Imposter Radio (Fire Band). Mark Dziwulski (vocals, harp), Joe Love (guitar), Pete Hart (guitar, keyboards), Scott Groves (drums), and Lori Stassen (bass). This band’s catalog contains massive hits from just about every era of the history of Rock and Roll, flowing from gritty 60’s rave-ups, through 80’s dance pop, 90’s rock anthems, and today’s current chart toppers. This band lived up to the advance billing, drawing on music from all eras, even performing a couple of oldies, Johnny Cash’s “Ring of Fire” and the Animal’s “We Gotta Get Out of This Place” mixed in with other contemporary songs. This band is a group of first class entertainers and accomplished musicians. Each and every band member was jumping around, pogoing, you name it, anything to crank up the crowd…and that they did. They had the most significant audience response of any band all night. The lead singer was an absolute maniac, running back and forth across the stage, mugging and posing for the audience, jumping around…I was amazed he did not get winded as I was watching his hyperkinetic actions. Being a prog rock/60s-70s classic rock fan, I have to say I thoroughly was drawn in by their performance and though not familiar with some of the contemporary songs, thought they were the best of the night based on their enthusiastic performance.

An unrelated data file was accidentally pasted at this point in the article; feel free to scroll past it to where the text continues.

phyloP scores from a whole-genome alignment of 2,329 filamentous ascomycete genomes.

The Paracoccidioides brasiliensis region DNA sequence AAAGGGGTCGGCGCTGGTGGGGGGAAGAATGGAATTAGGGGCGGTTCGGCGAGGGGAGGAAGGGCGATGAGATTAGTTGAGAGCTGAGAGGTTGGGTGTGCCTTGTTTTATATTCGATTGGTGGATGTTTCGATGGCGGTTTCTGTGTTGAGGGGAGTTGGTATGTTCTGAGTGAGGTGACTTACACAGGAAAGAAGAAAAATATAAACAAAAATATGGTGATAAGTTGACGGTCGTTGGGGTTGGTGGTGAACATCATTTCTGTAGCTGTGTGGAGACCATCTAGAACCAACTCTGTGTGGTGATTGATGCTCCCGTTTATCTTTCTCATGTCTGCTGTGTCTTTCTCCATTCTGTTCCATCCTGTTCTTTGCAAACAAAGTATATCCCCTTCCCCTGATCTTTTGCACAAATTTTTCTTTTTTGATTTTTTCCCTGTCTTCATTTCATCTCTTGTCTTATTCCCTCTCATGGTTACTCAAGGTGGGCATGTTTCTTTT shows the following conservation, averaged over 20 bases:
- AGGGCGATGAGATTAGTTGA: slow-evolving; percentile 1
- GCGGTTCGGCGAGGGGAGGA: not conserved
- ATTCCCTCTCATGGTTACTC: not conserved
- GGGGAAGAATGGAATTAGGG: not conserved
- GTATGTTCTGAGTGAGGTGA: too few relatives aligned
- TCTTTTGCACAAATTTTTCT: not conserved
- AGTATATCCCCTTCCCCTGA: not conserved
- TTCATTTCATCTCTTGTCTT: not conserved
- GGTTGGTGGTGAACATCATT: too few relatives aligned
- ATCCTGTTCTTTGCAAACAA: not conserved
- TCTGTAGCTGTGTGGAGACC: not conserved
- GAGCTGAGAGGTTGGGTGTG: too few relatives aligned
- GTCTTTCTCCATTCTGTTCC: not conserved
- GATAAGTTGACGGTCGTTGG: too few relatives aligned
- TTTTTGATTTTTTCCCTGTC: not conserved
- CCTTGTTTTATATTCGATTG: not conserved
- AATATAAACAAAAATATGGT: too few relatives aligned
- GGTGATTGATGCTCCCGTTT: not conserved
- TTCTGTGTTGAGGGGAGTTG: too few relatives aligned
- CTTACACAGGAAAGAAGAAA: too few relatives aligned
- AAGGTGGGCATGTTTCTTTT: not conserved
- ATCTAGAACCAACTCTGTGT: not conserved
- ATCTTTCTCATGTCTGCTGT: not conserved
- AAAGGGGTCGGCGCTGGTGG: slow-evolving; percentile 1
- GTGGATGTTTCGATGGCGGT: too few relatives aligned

Jenny Rockis Trio (Police Band). Jenny Rockis (lead vocals, drums, guitar), Paula Marr (bass, vocals), and Jason Mallow (guitar). Following the intensity of Imposter Radio, the Jenny Rockis Trio took the stage. I thought how can a trio compare to a band like that. What a pleasant surprise. When I heard the vocals of Jenny, I was instantly on board…she had the best vocals of the night, strong, clear, and outstanding. She was a bit hampered as she was playing the drums and stuck behind the drum kit, so she could not prowl the stage. (Kind of reminded me of Karen Carpenter when she first started, singing and playing the drums). Her band mates, however, were great musicians and very demonstrative with their playing, dancing around, posing, interacting with the audience. They had an eclectic music set and it was well-received by the crowd. But it really was tough to compare to the intensity of the Imposter Radio.